The Current Status of Safe Harbor Protection for Rebates: Is the End Near?
Wednesday, March 27, 4:30 – 5:30 pm
The Department of Health and Human Services (HHS) Office of Inspector General recently introduced a sweeping proposal that would eliminate safe harbor protections in the Anti-Kickback Statute for rebates offered by manufacturers to certain managed care organizations or their contracted pharmacy benefit management organizations (PBMs). If finalized, the rule would have a major impact on current drug supply chain transactions and could result in significant cost transfers in the Medicare and Medicaid programs.
Removal of safe harbor protection for rebates between pharmaceutical manufacturers and managed care organizations has previously been identified as a potential opportunity to increase discounts to patients at the point of sale by the Trump Administration. In announcing the recently released proposed rule, HHS Secretary Alex Azar described it as: “the single biggest change to the way Americans’ drugs are priced at the pharmacy counter, ever.”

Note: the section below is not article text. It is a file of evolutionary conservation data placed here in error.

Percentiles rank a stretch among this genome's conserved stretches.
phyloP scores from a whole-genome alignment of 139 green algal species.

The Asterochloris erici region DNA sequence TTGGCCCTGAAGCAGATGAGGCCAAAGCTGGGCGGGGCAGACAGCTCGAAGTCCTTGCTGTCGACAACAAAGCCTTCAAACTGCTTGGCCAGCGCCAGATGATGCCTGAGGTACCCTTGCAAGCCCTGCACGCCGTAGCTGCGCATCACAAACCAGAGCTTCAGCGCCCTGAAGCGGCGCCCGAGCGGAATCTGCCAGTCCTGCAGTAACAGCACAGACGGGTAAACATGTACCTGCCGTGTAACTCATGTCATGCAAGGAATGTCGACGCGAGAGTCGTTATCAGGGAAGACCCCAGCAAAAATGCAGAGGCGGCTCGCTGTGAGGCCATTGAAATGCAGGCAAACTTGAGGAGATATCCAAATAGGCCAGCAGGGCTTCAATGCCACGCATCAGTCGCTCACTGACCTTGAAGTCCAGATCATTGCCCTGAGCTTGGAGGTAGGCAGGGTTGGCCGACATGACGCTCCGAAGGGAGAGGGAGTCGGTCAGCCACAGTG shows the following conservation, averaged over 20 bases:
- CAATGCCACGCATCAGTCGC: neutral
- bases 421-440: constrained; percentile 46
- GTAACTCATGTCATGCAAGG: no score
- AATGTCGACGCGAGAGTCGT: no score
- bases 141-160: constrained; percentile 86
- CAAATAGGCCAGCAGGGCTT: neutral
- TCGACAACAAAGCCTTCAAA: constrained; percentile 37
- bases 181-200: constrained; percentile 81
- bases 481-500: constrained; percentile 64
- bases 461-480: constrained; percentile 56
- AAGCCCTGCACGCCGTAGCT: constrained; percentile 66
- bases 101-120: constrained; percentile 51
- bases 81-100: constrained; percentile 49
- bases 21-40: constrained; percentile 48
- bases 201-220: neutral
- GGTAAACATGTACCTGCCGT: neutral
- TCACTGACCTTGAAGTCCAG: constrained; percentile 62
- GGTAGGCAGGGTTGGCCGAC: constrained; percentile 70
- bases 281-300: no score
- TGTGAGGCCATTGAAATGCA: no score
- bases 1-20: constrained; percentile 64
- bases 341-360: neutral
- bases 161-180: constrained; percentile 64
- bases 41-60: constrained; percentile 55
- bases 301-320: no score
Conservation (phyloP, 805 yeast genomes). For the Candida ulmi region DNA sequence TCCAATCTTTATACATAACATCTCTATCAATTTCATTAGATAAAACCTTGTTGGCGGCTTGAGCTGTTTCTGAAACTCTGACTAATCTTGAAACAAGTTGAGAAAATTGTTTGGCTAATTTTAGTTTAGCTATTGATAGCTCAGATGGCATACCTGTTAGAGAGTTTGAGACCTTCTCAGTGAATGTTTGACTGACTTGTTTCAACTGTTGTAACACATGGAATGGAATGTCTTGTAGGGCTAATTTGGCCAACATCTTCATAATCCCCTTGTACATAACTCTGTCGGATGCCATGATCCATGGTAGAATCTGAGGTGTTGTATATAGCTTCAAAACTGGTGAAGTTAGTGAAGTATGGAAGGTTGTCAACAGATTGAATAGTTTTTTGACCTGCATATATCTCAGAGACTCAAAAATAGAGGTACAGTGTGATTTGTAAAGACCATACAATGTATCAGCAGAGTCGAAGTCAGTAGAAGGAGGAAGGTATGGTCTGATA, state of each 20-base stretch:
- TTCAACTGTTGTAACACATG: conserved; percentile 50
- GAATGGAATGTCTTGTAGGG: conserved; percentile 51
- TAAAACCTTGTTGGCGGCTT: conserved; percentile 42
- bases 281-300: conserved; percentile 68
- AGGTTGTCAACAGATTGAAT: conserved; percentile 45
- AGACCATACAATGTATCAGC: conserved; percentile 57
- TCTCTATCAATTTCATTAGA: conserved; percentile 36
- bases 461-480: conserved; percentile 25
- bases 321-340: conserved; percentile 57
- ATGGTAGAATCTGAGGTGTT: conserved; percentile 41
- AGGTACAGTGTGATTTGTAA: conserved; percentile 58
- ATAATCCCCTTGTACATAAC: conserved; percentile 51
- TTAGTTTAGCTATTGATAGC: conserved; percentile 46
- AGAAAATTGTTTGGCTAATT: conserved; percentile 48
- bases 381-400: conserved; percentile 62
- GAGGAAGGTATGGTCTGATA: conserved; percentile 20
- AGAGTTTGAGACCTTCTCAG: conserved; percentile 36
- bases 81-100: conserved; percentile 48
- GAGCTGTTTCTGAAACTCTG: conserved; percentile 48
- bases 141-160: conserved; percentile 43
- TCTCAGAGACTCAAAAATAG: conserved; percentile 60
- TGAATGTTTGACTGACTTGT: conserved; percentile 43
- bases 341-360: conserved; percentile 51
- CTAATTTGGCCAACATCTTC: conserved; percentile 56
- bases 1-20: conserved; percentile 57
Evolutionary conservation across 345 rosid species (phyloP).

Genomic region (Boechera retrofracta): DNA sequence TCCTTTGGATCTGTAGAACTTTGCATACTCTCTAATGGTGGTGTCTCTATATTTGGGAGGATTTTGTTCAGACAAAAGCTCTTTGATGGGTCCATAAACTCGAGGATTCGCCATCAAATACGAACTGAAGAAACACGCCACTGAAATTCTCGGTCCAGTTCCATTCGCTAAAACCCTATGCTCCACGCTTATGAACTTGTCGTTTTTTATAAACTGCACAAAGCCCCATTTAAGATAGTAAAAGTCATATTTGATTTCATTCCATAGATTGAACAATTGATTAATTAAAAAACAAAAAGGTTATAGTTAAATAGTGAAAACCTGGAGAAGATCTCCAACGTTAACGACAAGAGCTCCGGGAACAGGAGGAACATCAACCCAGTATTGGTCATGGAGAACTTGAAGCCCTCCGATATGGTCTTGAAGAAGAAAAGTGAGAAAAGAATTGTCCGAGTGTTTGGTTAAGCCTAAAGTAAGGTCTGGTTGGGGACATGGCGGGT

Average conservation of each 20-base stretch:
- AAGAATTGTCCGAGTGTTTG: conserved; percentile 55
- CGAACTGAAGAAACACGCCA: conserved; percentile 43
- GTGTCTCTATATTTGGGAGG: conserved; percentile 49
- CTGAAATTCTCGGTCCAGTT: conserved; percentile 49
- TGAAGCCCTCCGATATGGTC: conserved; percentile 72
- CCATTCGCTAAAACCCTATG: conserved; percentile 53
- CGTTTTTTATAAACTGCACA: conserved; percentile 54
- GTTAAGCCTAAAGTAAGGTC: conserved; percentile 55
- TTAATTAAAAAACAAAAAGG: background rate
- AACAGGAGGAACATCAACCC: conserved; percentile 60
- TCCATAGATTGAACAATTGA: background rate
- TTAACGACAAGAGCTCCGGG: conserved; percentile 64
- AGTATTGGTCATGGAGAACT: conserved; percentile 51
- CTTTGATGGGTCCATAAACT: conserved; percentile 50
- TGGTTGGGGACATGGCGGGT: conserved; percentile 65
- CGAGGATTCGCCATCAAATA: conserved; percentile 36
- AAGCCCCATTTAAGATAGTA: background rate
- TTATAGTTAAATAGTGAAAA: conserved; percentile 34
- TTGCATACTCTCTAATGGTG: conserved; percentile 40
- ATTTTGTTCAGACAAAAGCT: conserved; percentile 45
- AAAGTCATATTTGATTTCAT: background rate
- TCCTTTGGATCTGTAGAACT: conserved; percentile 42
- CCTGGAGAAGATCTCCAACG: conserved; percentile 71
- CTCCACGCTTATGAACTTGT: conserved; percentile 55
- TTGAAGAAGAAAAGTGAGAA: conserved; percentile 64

As stakeholders debate the relative merits of the proposal, there remains significant controversy on the anticipated impact of the rule. Will manufacturers lower their list prices in response to the rule?
How will price concessions be implemented by managed care organizations, including PBMs and health plans? How will the proposal impact the Medicare Part D program, the Medicaid program, and commercial markets?
This session will provide an up-to-date summary of this important issue and what managed care organizations can expect in the near future.
At the completion of this activity, participants should be able to:
1. Describe the rationale for removal of safe harbor protection of rebates under the Anti-Kickback Statute.
2. Summarize the impact of the proposal to remove safe harbor protection for managed care organizations.
3. Describe vulnerabilities to Medicare Part D, Medicaid, and the commercial markets in the proposed rule and what a legal challenge might look like.
Ross D. Margulies, JD, MPH
Foley Hoag LLP
Washington, District of Columbia
Please note: this session is not eligible for continuing pharmacy education credit.